How to Translate Customer Expectations About Reliability

14597486647_71b21d9d29_zHow to Translate Customer Expectations About Reliability

As a customer when I purchase a new car, a toaster, or a pump for my production line, I expect it to work. To Just Work. As a reliability professional, I also have the language to specify what I mean by, ‘just work’.

Customers that are not reliability engineers do not accurately specify what they mean by ‘it should just work’. So, we have to do a little extra to help translate that they want into specifications that we (manufacturer of the item) can create and deliver.

How Customers Ask for a Reliable Product

Customers typically do not specifically ask for reliability performance specifications. In some markets it is common though the request may be unclear. In either case, we should ask, “What reliability performance do you want?”

The quick and obvious customer response is they do not want any product failures. The product they purchase should function flawlessly for as long as they want to use the product. This is a difficult product to create.

Another common response is they want the product to just work. They have a time period in mind and be able to say, “the pump should operate for at least 5 years.” Or, the customer may indicate a desired MTBF or failure rate or quality level.

Customers may indicate the function and environment, yet it is rare they include all four elements of a complete reliability goal. Customers have a desired reliability performance, and generally do not provide sufficient information to specify what the actually want concerning product reliability.

Common Measures We Use to Specify Reliability

MTBF and similar metrics are common (not useful, as you know). I generally recommend avoiding the use of MTBF and similar measures.

Reliability is a measure. It has four elements (function, environment, probability and duration) and here let’s focus on the probability and duration elements. If we’re talking about a  cell phone, we may specify reliability as 98% of units operate successfully (i.e. do not fail) for at least 2 years.

Another measure that customer may desire is uptime or availability. Reliability is a part of this measure and we require the same four elements within a fully stated reliability statement, plus information about repair times.

How to Translate What Customers Say to a Meaningful Specification

Let’s say a customer approaches you and wants to buy your product. They furthermore request that the product should just work. They actually say, “It should just work.” Then what do you do?

I recommend that you ask for clarification. Use the four elements of a reliability statement to understand the function(s), environment, probability and duration elements that the customer has in mind when they say “it should just work.”

Over what duration should the product work? If it’s a cell phone, they may say for a year, or two years, or they may expect it to work for 5 years. Ask them to be specific.

The probability is harder to ask for information directly. This generally has to be framed as the cost of the product to achieve a specific reliability or as a cost to the customer of a failure consequence, or both. If the request is for very high reliability, say 99.999% chance of successful operation over two years, the cost to create such a product may be orders of magnitude then one that has a 98% chance over the same period.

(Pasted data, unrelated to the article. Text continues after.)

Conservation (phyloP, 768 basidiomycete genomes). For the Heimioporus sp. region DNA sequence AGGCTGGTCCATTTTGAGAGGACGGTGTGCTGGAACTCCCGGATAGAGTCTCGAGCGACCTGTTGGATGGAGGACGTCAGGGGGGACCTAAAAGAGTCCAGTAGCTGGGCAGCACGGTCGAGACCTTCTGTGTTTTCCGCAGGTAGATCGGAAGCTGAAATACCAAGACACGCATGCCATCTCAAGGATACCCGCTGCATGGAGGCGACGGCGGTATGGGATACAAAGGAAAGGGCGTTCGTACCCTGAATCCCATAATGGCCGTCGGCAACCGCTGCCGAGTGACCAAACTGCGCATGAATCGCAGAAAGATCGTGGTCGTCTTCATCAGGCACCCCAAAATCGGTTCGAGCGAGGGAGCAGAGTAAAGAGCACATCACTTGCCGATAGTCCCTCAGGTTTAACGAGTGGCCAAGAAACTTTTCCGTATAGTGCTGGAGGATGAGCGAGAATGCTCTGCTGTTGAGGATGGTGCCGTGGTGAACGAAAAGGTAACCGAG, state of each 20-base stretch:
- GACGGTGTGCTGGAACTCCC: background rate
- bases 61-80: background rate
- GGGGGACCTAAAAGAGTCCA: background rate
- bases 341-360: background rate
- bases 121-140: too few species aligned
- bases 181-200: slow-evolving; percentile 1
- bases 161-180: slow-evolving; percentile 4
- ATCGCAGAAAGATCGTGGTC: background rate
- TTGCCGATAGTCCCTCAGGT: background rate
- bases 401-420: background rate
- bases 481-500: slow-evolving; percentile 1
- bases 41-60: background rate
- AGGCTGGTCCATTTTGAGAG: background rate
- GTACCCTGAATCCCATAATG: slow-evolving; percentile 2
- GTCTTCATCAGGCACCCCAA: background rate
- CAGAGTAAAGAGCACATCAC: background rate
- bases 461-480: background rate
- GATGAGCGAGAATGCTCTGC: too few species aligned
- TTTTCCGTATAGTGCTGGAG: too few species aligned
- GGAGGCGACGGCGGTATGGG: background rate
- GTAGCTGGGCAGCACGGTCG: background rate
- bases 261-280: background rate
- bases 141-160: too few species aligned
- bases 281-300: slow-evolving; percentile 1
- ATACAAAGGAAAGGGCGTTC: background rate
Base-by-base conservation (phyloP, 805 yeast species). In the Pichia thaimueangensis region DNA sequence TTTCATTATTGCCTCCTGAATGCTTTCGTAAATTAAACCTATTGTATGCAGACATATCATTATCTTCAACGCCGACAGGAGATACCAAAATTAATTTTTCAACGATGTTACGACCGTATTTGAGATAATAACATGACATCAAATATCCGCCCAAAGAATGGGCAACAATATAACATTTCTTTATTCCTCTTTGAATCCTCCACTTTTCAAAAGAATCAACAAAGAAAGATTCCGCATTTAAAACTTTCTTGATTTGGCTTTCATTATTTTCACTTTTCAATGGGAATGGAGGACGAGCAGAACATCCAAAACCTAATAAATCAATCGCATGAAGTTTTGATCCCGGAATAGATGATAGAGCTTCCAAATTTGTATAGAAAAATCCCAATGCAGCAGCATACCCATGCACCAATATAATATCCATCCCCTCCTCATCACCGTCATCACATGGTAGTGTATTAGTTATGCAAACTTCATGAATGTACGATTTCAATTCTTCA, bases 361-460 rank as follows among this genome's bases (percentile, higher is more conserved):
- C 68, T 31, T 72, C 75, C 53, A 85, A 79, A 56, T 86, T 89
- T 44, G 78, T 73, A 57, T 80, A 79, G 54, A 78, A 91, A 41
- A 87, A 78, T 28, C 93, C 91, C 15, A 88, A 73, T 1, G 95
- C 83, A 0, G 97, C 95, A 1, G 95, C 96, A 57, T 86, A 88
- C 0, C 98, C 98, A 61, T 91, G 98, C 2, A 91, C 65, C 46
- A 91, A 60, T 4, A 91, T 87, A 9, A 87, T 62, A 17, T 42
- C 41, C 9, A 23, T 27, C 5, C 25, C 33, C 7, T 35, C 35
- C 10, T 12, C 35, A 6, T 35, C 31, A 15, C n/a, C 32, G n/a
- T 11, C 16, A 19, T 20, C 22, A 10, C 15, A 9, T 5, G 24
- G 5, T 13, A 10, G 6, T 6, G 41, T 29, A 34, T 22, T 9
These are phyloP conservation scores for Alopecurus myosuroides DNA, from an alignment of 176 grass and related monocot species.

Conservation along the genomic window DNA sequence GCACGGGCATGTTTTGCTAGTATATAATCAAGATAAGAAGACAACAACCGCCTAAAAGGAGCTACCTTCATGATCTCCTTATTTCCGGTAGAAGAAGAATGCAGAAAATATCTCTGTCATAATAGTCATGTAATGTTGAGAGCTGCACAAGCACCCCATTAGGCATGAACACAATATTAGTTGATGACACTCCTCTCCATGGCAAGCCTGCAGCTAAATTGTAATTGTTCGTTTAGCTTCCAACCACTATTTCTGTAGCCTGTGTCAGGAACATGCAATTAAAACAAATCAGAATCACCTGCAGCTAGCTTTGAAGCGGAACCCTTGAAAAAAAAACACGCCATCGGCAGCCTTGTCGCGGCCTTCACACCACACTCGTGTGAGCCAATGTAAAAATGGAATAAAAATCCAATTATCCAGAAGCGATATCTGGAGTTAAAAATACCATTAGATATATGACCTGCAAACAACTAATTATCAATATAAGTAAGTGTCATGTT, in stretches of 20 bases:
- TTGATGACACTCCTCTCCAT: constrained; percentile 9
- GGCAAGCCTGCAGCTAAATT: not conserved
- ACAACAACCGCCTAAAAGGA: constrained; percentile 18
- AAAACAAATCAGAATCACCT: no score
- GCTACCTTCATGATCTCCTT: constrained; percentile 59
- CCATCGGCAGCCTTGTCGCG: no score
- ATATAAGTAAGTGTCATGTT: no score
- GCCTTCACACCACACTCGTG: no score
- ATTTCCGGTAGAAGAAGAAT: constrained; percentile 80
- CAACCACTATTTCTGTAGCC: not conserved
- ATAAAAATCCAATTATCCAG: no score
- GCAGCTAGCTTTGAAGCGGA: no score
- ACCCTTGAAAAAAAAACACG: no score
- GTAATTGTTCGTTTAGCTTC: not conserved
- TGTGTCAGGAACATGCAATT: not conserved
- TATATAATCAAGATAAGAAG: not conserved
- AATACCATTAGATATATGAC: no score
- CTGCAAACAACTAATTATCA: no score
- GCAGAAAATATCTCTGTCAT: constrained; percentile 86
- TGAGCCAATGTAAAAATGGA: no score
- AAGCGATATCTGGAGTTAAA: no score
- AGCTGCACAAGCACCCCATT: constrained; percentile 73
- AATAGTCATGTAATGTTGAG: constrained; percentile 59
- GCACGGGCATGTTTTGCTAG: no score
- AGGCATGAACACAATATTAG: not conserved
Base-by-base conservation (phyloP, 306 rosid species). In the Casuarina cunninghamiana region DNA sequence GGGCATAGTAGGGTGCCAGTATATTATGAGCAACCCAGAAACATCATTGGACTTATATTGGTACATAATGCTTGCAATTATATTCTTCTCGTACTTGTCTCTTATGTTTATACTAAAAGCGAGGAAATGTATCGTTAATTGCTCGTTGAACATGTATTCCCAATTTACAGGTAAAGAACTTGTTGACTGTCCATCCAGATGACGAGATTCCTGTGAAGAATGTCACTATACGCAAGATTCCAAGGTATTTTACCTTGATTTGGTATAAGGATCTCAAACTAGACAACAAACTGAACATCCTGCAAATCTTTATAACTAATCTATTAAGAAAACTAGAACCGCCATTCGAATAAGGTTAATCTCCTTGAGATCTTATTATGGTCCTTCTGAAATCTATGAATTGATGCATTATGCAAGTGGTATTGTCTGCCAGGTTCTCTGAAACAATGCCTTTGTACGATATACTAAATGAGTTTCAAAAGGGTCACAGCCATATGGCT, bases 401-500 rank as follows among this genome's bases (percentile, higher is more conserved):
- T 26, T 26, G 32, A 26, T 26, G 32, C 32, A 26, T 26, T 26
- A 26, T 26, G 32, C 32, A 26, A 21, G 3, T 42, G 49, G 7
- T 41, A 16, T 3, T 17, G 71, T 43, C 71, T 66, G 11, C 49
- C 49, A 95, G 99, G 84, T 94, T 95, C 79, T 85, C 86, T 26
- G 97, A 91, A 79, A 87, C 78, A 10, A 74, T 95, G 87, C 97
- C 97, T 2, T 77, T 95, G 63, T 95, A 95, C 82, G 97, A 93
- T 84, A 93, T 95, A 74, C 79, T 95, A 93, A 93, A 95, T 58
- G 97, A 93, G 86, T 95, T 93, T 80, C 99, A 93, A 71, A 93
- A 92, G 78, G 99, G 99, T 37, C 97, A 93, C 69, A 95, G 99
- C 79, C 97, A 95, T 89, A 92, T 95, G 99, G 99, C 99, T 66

Would the chance of failure be acceptable given the difference in cost?

Likewise, would the chance of failure be acceptable given the cost of failure consequence. A product used in a safety or emergency situation most likely will have less tolerance for failures, while a less critical application may be fine with a less reliable product.

The discussion may include the underlying technology and details about the customer’s application. The intent is to define the probability of successful operation that is acceptable given the constraints.  This in part will reflect the customers acceptance of the risk of failure.

One simple example has a customer specifying the desired reliability as 50,000 hour MTBF. So, we ask over what duration they expect to use the product. They respond with 5 years…. a quick calculation reveals that if the product as designed actually meets the exponential distribution assumptions and achieves 50k MTBF, they will expect approximately only a 1 in 3 chance that the product will survive the 5 years.

Is that what the want?

Maybe they do and they really understand the meaning of the MTBF specification as applied over the 5 year duration. Or, they may not. When rephrased in terms of probability of success as a percentage surviving, the request may not make sense.

So, ask, how many units should last 5 years, or what probability of survival for the product do they want (or can accept?). Well, they may want most or the vast majority to survive 5 years. Maybe they are using your product in a  system that has a warranty provision. They can calculate an acceptable failure rate that permits achieving their business goals and still meeting their warranty budget.

Ask a few questions and use the duration and probability elements to help you customer articulate what they really want and accept concerning reliability.

How do you work with your suppliers or customers to understand the expected reliability performance? Leave a comment and share you best practices or frustrations.



Author: Fred Schenkelberg

I am an experienced reliability engineering and management consultant with my firm FMS Reliability. My passion is working with teams to create cost-effective reliability programs that solve problems, create durable and reliable products, increase customer satisfaction, and reduce warranty costs.

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